Java Craftsman. Sr. Engineer & Technical Lead at IBM. Independent Trainer & Coach. I worked on backend systems over the last 10 years, solving challenges of a broad range of enterprise Java applications as a developer, lead and consultant. 4 years ago I joined the ‘coding craftsmanship’ move, and soon after I started preaching about it as an independent trainer/coach. For hundreds of days I’ve trained more than 1000 trainees in all kinds of settings (including academic), usually bundled with other training modules in my curricula. My experience as a trainer allowed me to refine a very entertaining presentation style, spiced with jokes, non-IT-world analogies, and examples that is able to convey even the most complex ideas
Did you ever wanted to (re)write your enterprise application from scratch? I’m sure you did ! And I’m pretty sure the rewritten codebase would be two times smaller than it is right now. But, given the time and budget for a rewrite, what would you do to keep it from becoming “legacy” again in 2 years? Ok, Let's face it! Your boss won’t approve a rewrite! But still, what should you aim for with your continuous refactorings and clean-ups?
Let me share with you what I believe to be the ideal mindset about an enterprise application: Pragmatic, Clean Evolutionary Architecture. Pragmatic = Keep It Short & Simple; Clean = The Onion Architecture (Dependency Inversion Principle); Evolutionary = Continuously redesign.
The discussion will conceptually start from a simplistic one-class system and grow the architecture with additional patterns, justifying any added complexity with fundamental principles of good design + lots of explanations. This way, adding constructs as we go, we’ll end up very close to a minimalist architecture that we actually use today in our projects today.
Even though the talk is mostly about architecture, you’ll see lots of code examples that support my decisions.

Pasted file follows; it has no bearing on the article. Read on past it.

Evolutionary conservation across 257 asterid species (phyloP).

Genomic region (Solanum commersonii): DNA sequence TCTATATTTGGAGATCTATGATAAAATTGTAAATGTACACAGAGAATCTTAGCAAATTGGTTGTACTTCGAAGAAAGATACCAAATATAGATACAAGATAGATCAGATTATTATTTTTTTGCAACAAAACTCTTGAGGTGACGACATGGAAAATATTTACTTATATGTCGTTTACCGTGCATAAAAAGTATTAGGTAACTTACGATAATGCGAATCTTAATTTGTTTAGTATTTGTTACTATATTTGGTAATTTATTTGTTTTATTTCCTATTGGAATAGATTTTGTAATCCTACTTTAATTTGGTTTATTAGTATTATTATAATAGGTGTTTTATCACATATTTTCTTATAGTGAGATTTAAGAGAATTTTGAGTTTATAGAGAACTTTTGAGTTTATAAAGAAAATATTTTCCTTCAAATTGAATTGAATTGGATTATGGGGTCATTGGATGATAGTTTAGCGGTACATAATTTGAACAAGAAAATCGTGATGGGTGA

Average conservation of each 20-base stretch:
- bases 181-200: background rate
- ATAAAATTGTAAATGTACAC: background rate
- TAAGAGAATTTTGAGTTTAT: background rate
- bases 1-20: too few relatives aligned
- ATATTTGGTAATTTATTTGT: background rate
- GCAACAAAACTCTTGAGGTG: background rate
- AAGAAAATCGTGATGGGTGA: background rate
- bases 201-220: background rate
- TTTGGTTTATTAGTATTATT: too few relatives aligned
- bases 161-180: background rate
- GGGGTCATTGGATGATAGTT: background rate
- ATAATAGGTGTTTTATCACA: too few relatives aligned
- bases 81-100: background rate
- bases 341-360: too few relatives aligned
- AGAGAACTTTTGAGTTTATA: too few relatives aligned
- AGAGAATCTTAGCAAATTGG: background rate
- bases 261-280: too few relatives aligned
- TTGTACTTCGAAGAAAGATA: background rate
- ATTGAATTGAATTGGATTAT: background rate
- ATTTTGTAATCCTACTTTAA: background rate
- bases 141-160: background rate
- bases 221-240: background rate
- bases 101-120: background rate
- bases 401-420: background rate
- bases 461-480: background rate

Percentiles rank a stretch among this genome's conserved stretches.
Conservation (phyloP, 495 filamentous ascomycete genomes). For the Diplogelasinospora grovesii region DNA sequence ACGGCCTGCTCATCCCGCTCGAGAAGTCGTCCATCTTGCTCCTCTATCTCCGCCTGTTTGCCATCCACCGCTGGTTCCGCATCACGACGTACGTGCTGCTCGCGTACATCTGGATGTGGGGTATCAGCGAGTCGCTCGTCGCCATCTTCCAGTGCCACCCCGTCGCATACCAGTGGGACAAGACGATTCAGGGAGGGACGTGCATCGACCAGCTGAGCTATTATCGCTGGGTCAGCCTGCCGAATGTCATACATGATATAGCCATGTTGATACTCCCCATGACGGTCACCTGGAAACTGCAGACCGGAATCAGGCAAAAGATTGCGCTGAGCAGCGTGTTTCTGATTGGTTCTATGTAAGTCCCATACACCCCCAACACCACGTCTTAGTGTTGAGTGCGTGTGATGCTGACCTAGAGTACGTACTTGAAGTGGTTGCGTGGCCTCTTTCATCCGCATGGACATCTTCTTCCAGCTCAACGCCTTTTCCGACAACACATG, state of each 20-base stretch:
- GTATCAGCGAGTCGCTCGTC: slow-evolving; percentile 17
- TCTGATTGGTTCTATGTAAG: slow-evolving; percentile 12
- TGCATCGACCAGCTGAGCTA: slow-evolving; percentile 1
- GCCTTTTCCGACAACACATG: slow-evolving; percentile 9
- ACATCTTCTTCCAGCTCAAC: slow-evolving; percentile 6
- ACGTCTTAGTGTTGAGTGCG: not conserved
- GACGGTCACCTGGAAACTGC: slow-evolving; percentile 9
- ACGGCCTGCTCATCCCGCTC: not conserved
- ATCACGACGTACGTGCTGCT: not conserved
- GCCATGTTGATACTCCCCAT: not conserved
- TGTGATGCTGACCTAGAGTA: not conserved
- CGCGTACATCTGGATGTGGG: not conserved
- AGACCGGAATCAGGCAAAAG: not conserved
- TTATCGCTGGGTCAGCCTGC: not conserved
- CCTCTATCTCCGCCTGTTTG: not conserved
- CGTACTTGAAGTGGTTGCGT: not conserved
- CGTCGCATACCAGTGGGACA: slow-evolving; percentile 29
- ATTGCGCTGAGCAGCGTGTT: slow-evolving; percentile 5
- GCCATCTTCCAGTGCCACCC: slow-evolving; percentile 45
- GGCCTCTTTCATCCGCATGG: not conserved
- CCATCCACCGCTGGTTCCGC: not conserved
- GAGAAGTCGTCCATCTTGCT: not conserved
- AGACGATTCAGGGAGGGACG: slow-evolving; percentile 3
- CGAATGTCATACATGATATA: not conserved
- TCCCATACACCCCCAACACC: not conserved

Do you know what a Partial Mock is ? If you're practicing TDD, you must have faced/heard of it. And you probably have heard that it's Evil, and you should avoid it. People use it to avoid overlapping tests in a Large class, e.g. to mock a private method. But if it's Evil, what to use instead? You don't want to overlap your tests, so you really don't want your new test to run through all those little methods you've already covered with unit tests.
It's called Separation on the Level of Abstraction, and it's one of the most powerful (yet not-so-known) techniques that allow your Tests to drive your Design. TDD, remember? :) Join me for a quick discussion on a simple example (LIVE CODING), spiced with notes on SRP, DRY and other Clean Code principles. You'll love it!
Whatever paradigm, language, technology stack or devops strategy we use, we will always write code. And that code will need to be understood, maintained and evolved by various developers for many years, hopefully. It will be read 10x more time than it took to write it!
Then, tell me, how do you write your code ?
Stop rushing, and start writing professional code. You'll need to learn to introspect your design, to make it express your thoughts in code. It may take years of practice to reach that point, but the path starts with some basic guidelines and 'code smells' that you ought to know, along with a core toolset of refactoring techniques.
As simple as some of these might seem, they will become the starting point of a lot of discussions about core principles of good software design, such as DRY, SRP, DIP, and KISS. Come and enjoy an entertaining, tangible presentation of key concepts in Clean Code, that will allow you to easily coach others, back at work.
Looking forward to share my passion with you: writing expressive code that is a pleasure to work with.
PS: In the end, let's talk a bit about writing clean code using Java8 lambdas/Streams, shall we? :)